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Unformatted text preview: 3.091 Fall Term 2009 Test #3 Monday, November 23, 2009 11:05 a.m. 11:55 a.m. Name: solution outlines Recitation Instructor: Donald R. Sadoway A complete test consists of 6 questions. Write your answers on these pages. State your assumptions and show calculations that support your conclusions. RESOURCES PERMITTED: PERIODIC TABLE OF THE ELEMENTS, TABLE OF CONSTANTS, AN AID SHEET (ONE PAGE 8 " 11"), AND A CALCULATOR. NO BOOKS OR OTHER NOTES ALLOWED. USE OF WIRELESS COMMUNICATIONS DEVICES STRICTLY FORBIDDEN. #1 11% #2 17% #3 18% #4 19% #5 13% #6 22% TOTAL 100% 3.091 Fall Term 2009 Test #3 page 2 Problem #1 (11%) Silver bromide (AgBr) has rock salt crystal structure, i.e., FCC Bravais lattice with the ion pair, Ag + and Br as basis. The dominant defect in AgBr is the Frenkel disorder. (a) Does the Frenkel disorder in AgBr create vacancies of Ag + , vacancies of Br , or both? Explain. The ionic radii are 0.67 for Ag + and 1.96 for Br . (4%) - expect the smaller ion to form interstitials and create vacancies - here, Ag + , is the smaller ion, so expect Ag + interstitials and vacancies on the Ag + sublattice (b) Calculate the temperature at which the fraction of Frenkel defects in a crystal of AgBr exceeds 1 part per billion = 1 ppb = 10 9 . The enthalpy of Frenkel defect formation, H F , has a value of 1.16 eV / defect, and the entropic prefactor, A , has a value of 3.091. (7%) Problem #2 (17%) (a) For a given alloy composition, explain why the yield strength of the amorphous form (metallic glass) is greater than that of the crystalline form. - in metals, plastic deformation occurs by slip. This involves closest-packed planes moving relative to one another along closest-packed directions (5%)- in metallic glasses, owing to the lack of long-range order, there are no slip systems operative - hence, the threshold for slip is higher in metallic glasses than in crystals of the same...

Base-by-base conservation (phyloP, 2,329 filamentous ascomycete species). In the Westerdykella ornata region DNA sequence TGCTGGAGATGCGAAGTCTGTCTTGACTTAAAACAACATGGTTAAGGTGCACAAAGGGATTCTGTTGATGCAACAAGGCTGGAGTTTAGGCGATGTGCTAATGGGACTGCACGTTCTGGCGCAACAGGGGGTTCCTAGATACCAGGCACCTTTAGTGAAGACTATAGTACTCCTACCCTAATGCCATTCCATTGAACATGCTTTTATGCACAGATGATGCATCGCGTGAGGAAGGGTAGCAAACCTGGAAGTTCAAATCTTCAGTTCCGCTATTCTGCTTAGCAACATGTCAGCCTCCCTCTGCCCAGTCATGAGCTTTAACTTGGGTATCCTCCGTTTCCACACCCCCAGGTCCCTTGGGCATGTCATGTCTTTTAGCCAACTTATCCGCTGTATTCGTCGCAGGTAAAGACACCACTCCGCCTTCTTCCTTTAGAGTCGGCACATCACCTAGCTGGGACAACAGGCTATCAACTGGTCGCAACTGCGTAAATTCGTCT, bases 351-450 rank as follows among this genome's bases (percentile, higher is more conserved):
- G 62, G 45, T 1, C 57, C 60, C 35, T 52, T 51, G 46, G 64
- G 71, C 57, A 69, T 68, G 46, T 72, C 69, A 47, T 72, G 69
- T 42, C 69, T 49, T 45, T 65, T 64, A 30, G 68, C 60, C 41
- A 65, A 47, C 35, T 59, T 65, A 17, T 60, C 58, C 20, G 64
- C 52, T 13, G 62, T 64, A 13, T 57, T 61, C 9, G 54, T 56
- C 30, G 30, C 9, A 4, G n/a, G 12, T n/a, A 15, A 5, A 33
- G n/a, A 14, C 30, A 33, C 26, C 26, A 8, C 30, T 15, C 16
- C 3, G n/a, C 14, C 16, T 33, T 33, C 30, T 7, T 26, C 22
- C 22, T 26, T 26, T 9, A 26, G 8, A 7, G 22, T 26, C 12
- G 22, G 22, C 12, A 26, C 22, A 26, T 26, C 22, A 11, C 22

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This note was uploaded on 03/08/2010 for the course CHEM 3.091 taught by Professor Sadoway during the Spring '09 term at MIT.
- Spring '09